One of the biggest misunderstandings about recycling is the cost of those services. I can’t tell you how many times I’ve heard “I moved from <insert town> and recycling was free!” Now, please do not get me wrong. I like free stuff as much as the next person, but when we start talking about value, I’m totally on board with paying for something that’s going to last. And one thing I desperately want to last is this planet. You may think I’m being coy or over dramatic, but I assure you this is not the case.
Now, I hate to be the bearer of bad news, but neither garbage nor recycling services are free, no matter where you live. These services fall under a huge umbrella of solid waste services and for most governments, there’s usually 7 figures on that budget line. It’s easy to get confused, or forget that this exists, because it’s bundled into your taxes. And it’s not in your field of vision like that pot hole at the end of the street. This is good for you because you don’t have to whip out your debit card every time the garbage truck comes down the road. But sometimes this is tricky because we start viewing these services as free when they’re anything but.
Peace River residents produce approximately 860 kgs of garbage per person each year which, is generally equivalent to a large moose or bison. Let me increase the font for you on that (you can add the sound effects!):
860 kgs of garbage per person, per year!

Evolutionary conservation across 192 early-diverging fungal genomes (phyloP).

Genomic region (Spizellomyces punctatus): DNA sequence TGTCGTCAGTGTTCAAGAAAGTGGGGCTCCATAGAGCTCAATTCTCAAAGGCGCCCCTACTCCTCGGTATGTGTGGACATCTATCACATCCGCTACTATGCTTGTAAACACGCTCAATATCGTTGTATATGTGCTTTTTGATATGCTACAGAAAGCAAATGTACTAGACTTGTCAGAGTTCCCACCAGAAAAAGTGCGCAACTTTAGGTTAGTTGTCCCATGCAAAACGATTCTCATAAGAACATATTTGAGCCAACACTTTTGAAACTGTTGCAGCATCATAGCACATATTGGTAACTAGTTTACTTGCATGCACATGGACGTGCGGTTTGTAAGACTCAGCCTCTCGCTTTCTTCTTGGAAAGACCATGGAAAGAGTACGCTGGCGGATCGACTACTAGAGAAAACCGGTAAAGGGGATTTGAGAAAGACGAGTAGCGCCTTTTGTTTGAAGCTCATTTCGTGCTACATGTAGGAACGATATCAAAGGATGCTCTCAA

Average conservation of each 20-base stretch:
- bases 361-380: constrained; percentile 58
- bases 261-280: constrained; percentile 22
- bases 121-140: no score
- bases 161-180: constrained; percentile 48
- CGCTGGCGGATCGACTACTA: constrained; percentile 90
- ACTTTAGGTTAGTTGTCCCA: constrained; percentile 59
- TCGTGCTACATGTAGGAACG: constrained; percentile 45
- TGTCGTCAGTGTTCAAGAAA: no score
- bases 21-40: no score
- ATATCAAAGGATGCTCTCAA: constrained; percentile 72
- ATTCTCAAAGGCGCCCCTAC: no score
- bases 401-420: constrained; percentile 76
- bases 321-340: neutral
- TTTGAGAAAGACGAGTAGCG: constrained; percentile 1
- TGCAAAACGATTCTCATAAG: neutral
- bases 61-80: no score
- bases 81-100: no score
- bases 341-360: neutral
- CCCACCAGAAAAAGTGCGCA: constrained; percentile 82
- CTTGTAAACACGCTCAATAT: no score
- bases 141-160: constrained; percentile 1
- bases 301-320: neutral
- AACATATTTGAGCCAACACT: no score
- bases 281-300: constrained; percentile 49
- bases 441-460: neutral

While most of the costs of local recycling and garbage are taken care of through your taxes, a lot of other recyclable materials like appliances, computers, tires and paint, charge a small fee you pay when you purchase the item. This fee is then used to fund the programs that collect and recycle them.
So what do these fees get us? Well they get us thousands of provincial drop off locations like DC Campbell Recycling, Chetwynd Lions, the FSJ Bottle Drop and the Eco-Depot where you can recycle literally tonnes of extra items that you can’t put in your blue box if you have one. As you can imagine, staffing, processing and transportation of these materials costs money. I wouldn’t work there for free and I bet you wouldn’t either.
Additionally, recycling these materials properly gets us a much cleaner planet. This is good especially if you like having food or clean water. Electronics from your toothbrush to your cell phone and your coffee maker to your laptop all have heavy metals in them that can be reused, sometimes indefinitely. The same is true for lead acid batteries! This, I hope you’ll agree, is much better than burying them off in a landfill where the risk of contaminating soil or water is real. In 2015, more than 200,000 electronic items were collected for recycling in the PRRD. We all get a high five for that!
While it is true that recycling costs more than landfilling, this doesn’t mean you should give up on recycling. It’s the opposite in fact. Recycling extends the life of our landfills which isn’t very exciting until you start trying to plan a new one and people freak out over how close it’s going to be to their house. It also keeps all sorts of hazardous materials away from soils, lakes and rivers that our food supply relies on. No big deal right?!
I will spare you more of the random facts floating around my mind and sum it up with this: If it has value and is important don’t complain about paying for it. You don’t expect to get a free meal from a restaurant, don’t expect to get free environmental services. The hippy’s graduated from Birkenstocks and free love to a solid business model decades ago. I’m sure we can all agree that participating in this economy and saving the planet from a micro-plastic fueled doom is worth it!